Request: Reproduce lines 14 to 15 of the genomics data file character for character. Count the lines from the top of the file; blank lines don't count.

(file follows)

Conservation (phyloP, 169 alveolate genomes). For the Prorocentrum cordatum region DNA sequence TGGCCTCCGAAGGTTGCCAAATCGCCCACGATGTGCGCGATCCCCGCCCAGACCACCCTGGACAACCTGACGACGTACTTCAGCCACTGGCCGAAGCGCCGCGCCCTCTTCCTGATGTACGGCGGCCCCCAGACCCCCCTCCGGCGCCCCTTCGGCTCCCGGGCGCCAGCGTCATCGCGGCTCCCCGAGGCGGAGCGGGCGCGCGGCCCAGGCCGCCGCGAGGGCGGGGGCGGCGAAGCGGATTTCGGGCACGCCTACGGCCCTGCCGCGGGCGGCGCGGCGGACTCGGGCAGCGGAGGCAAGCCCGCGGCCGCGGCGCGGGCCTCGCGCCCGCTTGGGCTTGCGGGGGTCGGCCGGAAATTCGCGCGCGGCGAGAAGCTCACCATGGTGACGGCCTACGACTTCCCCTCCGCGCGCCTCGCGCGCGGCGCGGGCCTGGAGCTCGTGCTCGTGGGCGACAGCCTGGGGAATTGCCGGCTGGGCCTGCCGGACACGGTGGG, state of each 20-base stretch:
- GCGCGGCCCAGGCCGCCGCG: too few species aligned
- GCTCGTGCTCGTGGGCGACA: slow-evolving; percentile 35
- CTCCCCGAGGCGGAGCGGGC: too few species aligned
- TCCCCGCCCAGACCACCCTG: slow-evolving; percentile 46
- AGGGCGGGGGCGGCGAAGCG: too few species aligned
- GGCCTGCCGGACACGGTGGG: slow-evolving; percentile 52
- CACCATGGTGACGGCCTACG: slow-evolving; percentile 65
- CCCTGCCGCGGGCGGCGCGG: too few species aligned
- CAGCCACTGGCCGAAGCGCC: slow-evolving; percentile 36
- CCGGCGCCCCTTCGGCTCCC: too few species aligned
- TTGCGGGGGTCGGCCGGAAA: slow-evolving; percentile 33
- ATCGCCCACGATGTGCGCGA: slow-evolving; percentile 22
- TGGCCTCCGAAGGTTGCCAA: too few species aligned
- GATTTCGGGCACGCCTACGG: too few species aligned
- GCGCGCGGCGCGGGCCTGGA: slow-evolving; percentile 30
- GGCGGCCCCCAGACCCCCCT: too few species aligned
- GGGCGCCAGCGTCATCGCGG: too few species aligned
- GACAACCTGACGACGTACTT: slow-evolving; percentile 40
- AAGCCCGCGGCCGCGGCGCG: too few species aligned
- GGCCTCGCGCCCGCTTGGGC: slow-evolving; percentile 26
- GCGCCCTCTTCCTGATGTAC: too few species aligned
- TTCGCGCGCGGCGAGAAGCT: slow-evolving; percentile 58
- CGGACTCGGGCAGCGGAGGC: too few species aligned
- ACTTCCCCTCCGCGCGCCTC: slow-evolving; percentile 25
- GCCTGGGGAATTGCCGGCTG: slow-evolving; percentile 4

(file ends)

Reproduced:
- TGGCCTCCGAAGGTTGCCAA: too few species aligned
- GATTTCGGGCACGCCTACGG: too few species aligned